The findings of a ground-breaking workshop focusing on discrimination issues in the oil and gas industry have been published today by the Society of Petroleum Engineers (SPE) Aberdeen Section.
‘Breaking the Cycle of Discrimination’, which took place in Aberdeen on 1-2 October 2014, highlighted problems such as cultural and gender discrimination, social bias, bullying in the workplace and importantly, a lack of transparency on these issues from the industry in general.
Amongst the key outcomes was a public call for the oil and gas industry to come together and provide more detailed information on their personnel, including a breakdown of women and other under-represented minorities.
Ella Minty, chair of SPE Aberdeen’s Another Perspective Committee and of ‘Breaking the Cycle of Discrimination: Another Perspective on the Workplace Challenges in the Oil and Gas Industry’ workshop, said: “SPE is a well respected and a significant force within the oil and gas industry worldwide. We should use this position to act as a platform for collaboration and alignment for the industry worldwide on matters related to discrimination.
“Reporting on the breakdown of personnel, in a similar way to annual results and other sensitive financial data, could be a huge step forward towards eliminating discrimination within the industry, as companies would become far more transparent on how their workforce is made up.
“There was discussion on the reluctance and perceived fears companies would have about sharing this type of information however, if SPE were to establish annual release of specific compensation data for the above parties as an industry best practice, this could be the motivator needed to make this information public.”
Gender imbalance was a recurring theme during the two days ‘closed doors’ event. In particular, there are currently serious recruitment issues with regard to the employment of older women. Discrimination even exists within the female population of the industry, with some controversial points being raised such as “overweight women get paid less” and “women who wear make up are paid more”.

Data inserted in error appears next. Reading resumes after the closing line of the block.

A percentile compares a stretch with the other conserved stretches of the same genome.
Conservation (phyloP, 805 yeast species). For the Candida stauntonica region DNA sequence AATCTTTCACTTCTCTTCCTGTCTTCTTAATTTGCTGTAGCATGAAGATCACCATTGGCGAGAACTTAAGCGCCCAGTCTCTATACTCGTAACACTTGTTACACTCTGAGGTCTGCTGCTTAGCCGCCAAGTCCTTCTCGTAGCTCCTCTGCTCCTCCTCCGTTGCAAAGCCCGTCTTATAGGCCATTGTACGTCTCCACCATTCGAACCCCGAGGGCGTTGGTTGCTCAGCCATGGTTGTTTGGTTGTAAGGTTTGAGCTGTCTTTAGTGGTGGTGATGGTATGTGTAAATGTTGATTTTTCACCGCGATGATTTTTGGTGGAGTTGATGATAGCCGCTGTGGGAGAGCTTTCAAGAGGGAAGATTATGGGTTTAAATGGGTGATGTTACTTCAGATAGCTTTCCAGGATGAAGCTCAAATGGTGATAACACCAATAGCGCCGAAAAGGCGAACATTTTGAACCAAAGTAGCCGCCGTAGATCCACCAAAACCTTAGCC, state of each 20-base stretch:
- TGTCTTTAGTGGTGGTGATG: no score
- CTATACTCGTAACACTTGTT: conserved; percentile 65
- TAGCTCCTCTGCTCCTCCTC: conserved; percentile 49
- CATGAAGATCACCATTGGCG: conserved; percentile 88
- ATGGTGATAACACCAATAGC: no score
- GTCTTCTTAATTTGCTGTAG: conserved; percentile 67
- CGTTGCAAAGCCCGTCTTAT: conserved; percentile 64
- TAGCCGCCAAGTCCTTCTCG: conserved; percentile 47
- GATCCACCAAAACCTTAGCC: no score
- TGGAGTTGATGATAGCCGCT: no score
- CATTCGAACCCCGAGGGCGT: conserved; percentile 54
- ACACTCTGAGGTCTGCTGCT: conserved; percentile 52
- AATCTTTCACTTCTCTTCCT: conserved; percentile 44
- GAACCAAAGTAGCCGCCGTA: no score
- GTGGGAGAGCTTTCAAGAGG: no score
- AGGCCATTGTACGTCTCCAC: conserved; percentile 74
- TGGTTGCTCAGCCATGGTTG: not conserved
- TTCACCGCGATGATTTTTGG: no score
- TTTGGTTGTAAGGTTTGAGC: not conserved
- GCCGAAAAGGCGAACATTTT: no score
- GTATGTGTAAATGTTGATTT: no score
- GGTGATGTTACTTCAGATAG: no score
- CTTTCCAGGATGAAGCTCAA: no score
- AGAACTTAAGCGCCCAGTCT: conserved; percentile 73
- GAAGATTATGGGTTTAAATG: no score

Social bias was also found to be an influencing factor, affecting both genders. People are often expected to “choose between career and family life” and some industry employers prefer married individuals for senior roles because “they display stability”.
In terms of recognising and rewarding talent, it was highlighted that promotion within technical disciplines does not occur very frequently and this generally relates more to managerial positions and soft skills.
Ms Minty continued: “The general consensus of the two days is that, despite major efforts being made to address multi-cultural issues, oil companies are still not doing enough.
“Gender inequality is generally the most high profile discrimination issue within the oil and gas industry but it was interesting to hear from those at senior management level that inequality problems are just as prevalent in race, culture, sexuality, marital status and event physical attractiveness.”
A number of specific key actions and recommendations were established throughout the course of the workshop:
1. SPE should make recommendations and lobby the industry’s operators and service companies across the world to compete on employee metrics.
2. Women should be allowed to share the same sleeping offshore accommodation with men, working in back-to-back shifts. Lack of separate sleeping arrangements often acts as a barrier to women’s presence offshore.
3. The “year” experience requirements should be reconsidered by the industry because offshore rotations involve far more working hours in a year than office-based roles.
4. The content and learnings of the workshop should be offered as an SPE training course.
5. SPE should take a stronger role in formulating and enforcing guidelines for international events and exhibitions to eliminate scantily-clad female exhibitors and images of scantily-clad women from all SPE sponsored events.
6. SPE should act as a platform for collaboration and alignment for the industry worldwide on matters related to discrimination.
Ross Lowdon, chairman of SPE Aberdeen, said: “This workshop was instrumental in defining the steps that should be taken to move the oil and gas industry into becoming truly inclusive. It is critical now that we keep up this momentum and develop an action plan which will encourage the conversation and collaboration required to address these issues.”
‘Breaking the Cycle of Discrimination’ took place on 1-2 October at Norwood Hotel, Aberdeen. Amongst the companies represented were Shell, ConocoPhillips, Total, Schlumberger, Halliburton, Baker Hughes, Oil & Gas UK and Decom North Sea. The workshop took place under Chatham House ‘rules’.
To read the full report on the findings of the workshop, please visit www.spe-uk.org/aberdeen